The bird will have travelled a total distance of 165 km. The tracking data showed that it was very active and disoriented for the first three days before returning to its migratory route and headed to the southwest along Oued Moulouya.

The authors of the report added that the mortality rate of young Saker Falcons in the wild is rather high citing the study of Prommer et al. 2012 (published in Aquila 119: 111-134). This study – about the migratory movements of Saker Falcons from Central and Eastern Europe – showed that 50% of young birds die before 31 December and 70% before reaching the adult stage.


Rousselon, K. Qninba, A. & Bergier, P. 2018. Deux captures-lâchers de faucons rares au Maroc. Go-South Bulletin 15: 1-6.

3 thoughts on “Rare falcons rescued from poachers in Morocco”

  1. The Convention on International Trade in Endangered Species (CITES) has been a useful tool for the antis opposed to any use of wildlife. Sadly, western governments have used it as a weapon to prevent LEGAL trade in wildlife and by doing so, have caused an increase in demand for wild taken. At first consideration, a reasonable person would recognize this trend as undesirable but to government officials, it’s the result they need. It supports their demand for more funding to expand their agencies for more restrictions and more police actions. The reality is, peregrine falcons are ranked as Least Concern by the IUCN Redlist. I have been producing two subspecies of the peregrine falcon for years but in spite of it being legal for me to export them, US Fish and Wildlife Service officials refuse to follow their own regulations to issue me permits to export … then I read articles like this.

    1. Hello Bill,

      Thank you very much for raising this important question. I totally agree with your point.

      Regarding these falcons, I think these falconers were considered ‘poachers’ because traditionally Moroccan falconers capture only juvenile falcons in summer (mentioned by a Moroccan falconer in his comment here). I understand that once the hunting season is over, they release these falcons back into the wild. So, by this logic, capturing adult falcons is considered a bad practice.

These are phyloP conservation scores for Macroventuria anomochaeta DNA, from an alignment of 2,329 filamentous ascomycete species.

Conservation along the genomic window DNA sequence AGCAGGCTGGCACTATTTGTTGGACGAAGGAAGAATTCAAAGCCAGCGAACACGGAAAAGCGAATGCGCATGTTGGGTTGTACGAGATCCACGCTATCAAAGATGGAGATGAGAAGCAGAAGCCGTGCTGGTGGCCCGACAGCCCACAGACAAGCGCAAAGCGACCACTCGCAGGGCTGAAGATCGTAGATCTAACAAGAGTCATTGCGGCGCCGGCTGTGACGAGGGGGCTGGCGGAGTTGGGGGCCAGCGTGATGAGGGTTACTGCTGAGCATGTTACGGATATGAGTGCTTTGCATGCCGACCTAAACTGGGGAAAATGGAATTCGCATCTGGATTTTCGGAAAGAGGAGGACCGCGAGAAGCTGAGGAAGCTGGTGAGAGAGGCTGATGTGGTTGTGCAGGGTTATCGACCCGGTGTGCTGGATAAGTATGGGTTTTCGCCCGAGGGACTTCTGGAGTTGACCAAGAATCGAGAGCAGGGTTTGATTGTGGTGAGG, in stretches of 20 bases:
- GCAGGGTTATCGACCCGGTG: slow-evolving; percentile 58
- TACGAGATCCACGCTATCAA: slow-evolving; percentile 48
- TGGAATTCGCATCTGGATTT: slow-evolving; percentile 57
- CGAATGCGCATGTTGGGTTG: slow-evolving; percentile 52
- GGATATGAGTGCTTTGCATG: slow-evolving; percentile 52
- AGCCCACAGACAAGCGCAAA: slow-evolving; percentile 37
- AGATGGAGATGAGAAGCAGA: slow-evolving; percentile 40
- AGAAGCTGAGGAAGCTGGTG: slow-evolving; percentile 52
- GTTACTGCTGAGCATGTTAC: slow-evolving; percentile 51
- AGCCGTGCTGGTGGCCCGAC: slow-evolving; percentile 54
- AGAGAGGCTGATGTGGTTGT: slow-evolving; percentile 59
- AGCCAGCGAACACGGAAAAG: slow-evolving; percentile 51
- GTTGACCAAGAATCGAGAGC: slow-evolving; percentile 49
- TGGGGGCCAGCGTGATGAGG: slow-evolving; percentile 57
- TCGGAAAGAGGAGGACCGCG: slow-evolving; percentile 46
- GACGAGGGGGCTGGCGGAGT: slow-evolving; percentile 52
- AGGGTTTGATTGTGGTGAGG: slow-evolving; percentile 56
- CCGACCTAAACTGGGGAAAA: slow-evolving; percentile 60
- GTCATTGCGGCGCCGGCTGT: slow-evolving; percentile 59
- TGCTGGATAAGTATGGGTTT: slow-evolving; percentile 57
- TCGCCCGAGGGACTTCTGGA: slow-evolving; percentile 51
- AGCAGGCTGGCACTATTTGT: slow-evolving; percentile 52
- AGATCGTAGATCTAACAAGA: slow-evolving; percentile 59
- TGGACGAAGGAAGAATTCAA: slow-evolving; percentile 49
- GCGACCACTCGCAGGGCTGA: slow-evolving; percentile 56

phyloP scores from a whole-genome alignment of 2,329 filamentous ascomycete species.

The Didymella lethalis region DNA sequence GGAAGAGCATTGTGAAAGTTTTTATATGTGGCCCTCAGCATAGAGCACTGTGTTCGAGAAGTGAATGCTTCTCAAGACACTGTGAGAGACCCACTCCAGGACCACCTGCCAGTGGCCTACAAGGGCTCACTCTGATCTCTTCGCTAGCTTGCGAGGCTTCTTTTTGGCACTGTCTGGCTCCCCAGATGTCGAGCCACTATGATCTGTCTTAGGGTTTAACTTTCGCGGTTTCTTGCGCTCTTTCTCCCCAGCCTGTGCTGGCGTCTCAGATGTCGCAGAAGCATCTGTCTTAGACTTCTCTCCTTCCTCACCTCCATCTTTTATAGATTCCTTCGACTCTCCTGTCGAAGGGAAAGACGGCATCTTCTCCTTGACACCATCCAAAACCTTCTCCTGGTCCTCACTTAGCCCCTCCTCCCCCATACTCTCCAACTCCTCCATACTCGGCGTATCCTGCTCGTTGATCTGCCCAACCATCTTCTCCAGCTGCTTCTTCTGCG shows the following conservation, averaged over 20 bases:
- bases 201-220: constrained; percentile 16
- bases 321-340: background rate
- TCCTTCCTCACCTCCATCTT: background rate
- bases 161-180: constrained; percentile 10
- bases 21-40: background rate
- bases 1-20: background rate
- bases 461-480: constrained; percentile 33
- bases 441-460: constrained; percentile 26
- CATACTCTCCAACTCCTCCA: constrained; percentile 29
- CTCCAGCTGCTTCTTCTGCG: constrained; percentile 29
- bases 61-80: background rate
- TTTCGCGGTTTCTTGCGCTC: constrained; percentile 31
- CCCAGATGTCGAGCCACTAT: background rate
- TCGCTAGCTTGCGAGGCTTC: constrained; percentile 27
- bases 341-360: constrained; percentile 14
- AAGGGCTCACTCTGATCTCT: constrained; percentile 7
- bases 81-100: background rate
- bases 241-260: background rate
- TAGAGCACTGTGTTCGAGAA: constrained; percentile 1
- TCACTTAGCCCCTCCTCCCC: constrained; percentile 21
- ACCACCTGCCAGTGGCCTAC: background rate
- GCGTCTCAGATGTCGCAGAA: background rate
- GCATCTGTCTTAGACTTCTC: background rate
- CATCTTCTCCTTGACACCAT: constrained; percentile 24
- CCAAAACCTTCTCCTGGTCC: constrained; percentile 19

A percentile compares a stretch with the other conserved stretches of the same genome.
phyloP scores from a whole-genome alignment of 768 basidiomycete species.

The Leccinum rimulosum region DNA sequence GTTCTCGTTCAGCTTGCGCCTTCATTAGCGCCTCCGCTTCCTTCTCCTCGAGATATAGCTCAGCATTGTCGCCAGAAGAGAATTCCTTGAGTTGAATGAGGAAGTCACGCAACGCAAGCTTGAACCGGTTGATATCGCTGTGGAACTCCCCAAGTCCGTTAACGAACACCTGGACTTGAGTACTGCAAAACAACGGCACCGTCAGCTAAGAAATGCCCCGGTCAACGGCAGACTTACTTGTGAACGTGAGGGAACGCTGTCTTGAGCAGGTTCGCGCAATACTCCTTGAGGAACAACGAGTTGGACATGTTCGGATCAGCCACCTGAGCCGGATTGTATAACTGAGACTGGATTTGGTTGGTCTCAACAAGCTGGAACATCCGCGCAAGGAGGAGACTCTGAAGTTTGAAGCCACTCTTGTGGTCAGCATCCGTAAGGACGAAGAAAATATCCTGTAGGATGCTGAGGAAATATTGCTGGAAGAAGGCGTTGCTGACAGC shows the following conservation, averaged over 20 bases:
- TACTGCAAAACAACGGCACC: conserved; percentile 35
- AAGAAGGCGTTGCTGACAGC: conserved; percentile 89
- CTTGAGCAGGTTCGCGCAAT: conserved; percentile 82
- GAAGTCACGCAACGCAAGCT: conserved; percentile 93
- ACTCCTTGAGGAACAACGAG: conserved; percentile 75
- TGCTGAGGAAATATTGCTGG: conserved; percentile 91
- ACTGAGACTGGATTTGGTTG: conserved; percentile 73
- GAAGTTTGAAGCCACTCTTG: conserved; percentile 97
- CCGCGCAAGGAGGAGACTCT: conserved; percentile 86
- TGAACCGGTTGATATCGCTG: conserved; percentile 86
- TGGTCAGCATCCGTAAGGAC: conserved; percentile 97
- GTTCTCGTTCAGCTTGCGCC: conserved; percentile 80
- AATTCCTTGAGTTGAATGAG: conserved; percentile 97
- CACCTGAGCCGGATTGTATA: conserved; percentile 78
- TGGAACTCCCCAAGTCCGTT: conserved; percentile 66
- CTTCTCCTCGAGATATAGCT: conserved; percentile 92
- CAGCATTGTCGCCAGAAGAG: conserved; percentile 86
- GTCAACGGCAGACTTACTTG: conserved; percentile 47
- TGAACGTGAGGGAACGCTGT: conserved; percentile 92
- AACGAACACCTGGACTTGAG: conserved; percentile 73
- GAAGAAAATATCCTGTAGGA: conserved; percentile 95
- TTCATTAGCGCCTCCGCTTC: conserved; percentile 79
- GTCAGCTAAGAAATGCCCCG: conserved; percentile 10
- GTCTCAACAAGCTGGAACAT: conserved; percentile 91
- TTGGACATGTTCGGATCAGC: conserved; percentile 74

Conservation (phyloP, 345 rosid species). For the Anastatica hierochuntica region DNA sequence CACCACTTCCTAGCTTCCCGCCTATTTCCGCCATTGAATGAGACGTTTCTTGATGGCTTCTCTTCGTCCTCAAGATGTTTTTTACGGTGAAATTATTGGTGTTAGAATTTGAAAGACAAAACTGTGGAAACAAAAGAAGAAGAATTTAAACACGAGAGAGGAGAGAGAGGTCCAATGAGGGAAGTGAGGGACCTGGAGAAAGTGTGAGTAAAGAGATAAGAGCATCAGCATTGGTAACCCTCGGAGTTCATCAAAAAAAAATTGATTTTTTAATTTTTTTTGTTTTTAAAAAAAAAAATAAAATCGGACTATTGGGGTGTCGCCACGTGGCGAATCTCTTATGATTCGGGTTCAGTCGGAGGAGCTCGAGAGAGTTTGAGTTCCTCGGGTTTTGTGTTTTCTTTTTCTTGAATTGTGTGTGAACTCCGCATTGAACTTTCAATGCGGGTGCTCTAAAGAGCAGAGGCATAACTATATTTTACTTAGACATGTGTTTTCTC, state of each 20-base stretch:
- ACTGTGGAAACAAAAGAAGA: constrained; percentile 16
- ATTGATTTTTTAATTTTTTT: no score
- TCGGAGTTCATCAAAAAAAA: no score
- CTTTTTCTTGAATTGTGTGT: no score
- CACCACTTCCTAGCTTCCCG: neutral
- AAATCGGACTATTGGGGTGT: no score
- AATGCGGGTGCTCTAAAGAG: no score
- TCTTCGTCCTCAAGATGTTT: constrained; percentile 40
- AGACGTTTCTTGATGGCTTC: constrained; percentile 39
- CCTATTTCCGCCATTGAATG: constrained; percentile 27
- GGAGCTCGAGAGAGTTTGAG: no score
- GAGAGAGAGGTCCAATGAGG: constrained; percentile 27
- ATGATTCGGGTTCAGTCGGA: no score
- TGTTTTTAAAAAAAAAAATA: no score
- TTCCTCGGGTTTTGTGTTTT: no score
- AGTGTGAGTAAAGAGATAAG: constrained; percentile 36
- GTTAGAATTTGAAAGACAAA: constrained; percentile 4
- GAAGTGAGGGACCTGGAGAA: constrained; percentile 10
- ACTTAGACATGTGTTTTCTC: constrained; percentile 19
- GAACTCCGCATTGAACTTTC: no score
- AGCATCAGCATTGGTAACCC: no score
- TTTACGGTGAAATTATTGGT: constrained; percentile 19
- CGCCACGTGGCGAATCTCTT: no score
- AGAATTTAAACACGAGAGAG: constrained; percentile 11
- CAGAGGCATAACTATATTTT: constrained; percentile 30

Anyway, I will ask the opinion of Karim Rousselon, the president of the Moroccan Association of Falconry and Raptor Conservation (AMFCR). Karim was involved with the release of these falcons as well as with another similar case in 2015 about a Swedish Peregrine Falcon rescued at Casablanca, Morocco. He may have a better answer than me. It may allow also both of you to exchange more about falconry and the conservation of falcons.


  2. Mohamed,
    CITES was sold to us as a tool for wildlife managers and my claim is it isn’t and never was used as a “tool” for anything other than restricting what was previously legal and a contribution to conservation. US law only allows American falconers to take passage birds as you describe in Morocco but this is based on the small number of practicing falconers and the limited take of wild falcons. And we may transfer a wild taken bird to a fellow falconer but may not sell or benefit from the transfer in any way. On the other hand, we are able to legally sell captive-produced birds. It should be noted that CITES Provisions encourages captive breeding and trade, especially of the less common species listed in Appendix I and II. The CITES stated position is that it reduces the demand for wild take. To use your term “by this logic,” couldn’t we expect a higher demand for wild taken birds when governments refuse to allow trade in captive-bred specimens?